(I would suggest that translations of all of these are probably not necessary.)

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"interesting harmony"
(that’s not the same B part)

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"Its in A minor you +&&#@%*&^! idiot !"

( Its in A minor you +&&#@%*&^! idiot )

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horrible beastly people, there are droves of players who walk out of sessions forever because of snide comments.
what happened to straight talk and tolerance

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Yeah, what is it about A minor that makes it so bloody hard for guitarists to find!

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"Um, well, I sometimes like to try those trick notes too."
(A translation of this can be rather subtle)

"That was sh!te!"
Not bad playing at all.

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Actually chuneboi "Its in A minor you +&&#@%*&^! idiot" means "my clique play it in A minor, I can’t transpose and I am socially inept, lazy and rude"

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Looks like I qualify for the bodhran McKnowall.

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"Those shakey egg things sound good."
(learn to play a real instrument)

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I’m with you, McKnowall…if we give them straight talk I think we can get more people to walk out of sessions forever!

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Could someone explain the above euphemisms to me please?
I am only a bodhran player, it’s after 10 AM so I will read them when I sober up

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Can someone play an A???
(doh!!!)

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> "Gee, it’s been a long time since I played that tune."
> (I butchered it, but I want you to think I am an advanced player.)

Cr@p, mickray, was that you sitting beside me the other night?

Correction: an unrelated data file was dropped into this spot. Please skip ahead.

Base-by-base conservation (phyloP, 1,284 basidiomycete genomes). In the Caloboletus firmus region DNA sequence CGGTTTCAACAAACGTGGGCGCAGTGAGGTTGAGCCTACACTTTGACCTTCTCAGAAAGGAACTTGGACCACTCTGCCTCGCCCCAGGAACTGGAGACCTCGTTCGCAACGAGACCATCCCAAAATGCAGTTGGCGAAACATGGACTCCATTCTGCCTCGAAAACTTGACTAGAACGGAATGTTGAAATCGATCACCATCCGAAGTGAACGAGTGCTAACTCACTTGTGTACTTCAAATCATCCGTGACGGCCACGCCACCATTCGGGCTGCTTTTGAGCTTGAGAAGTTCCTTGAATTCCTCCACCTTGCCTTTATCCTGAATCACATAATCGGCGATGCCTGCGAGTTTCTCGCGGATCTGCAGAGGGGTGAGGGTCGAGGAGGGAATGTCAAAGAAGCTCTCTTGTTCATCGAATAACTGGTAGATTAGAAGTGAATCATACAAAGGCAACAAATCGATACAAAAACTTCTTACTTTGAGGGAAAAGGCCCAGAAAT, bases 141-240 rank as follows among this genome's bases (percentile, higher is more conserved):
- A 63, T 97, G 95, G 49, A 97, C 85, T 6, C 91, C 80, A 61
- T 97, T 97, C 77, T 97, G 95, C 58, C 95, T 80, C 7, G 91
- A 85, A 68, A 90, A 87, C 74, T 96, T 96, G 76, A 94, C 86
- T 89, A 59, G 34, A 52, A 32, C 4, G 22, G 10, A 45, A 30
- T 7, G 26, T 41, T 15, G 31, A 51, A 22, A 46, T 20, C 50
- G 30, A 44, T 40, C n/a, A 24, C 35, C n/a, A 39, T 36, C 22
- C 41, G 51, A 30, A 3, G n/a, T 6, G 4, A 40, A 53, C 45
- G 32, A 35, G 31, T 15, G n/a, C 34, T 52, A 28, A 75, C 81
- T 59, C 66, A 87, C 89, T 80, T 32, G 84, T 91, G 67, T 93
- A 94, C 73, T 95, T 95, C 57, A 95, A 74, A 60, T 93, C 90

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"Are you classically trained?" could be a euphemism for a number of things:

1. "You don’t have to inflict vibrato on *every single note*."
2. "You have brown eyes, and so I am assuming that like the vast majority of brown eyed fiddlers, you played classical violin before you played Irish trad."

(Someone asked me this question a year and a half ago, and I took it as a compliment, because having played for a scant four or five months, I was flattered that someone could think that I had any amount of training at all, never mind the type, under my belt. Around that time I, having no idea how undesirable it was for an ITM player to "sound classical", asked an experienced fiddler if she’d been classically trained. I cringe at the memory…)

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You lost me at the last hurdle
(You don’t really know how this goes do you?)

I LOVE those new tunes!
(Please play something we can all agree upon)

What’s the name of that one?
(Do you know how the kesh goes?)

How do you do that?
(I really wish you wouldn’t…)

It sounds GREAT when you play the kesh in G and then A!
(Cop-on!)

Tamlin is one of my favourite tunes!
(Go back to step-dancing)

Nice variations
(Does your mother know you are out?)

Can you play any faster?
(Slow down!)

You won’t hear better…
(G’wan and have a mass said fer yerself)

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What a negative thread. Surely it as Irish to be understated in compliment, such as "nice tune" meaning "you played that unbelievably well". Or "that sucked" to mean "you really did an awesome job on that last set of tunes.

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Sure Donough….there’s always different angles on this stuff.

You could the Woody Allen version of all the above…put in brackets the neurotic statement of what you mean).

Nice variations
(You are showing me up!)

Or the Marvin the Paranoid Android version

Nice variations
(why does everyone have to be better than me, I suppose you all wish I’d go home)

Or the Little House on the Prairie version
Nice variations
(nice variations)

πŸ˜‰

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Do you know "The Fiddler’s Humours of Llangweryngwydhe", with a fifth part in C#major?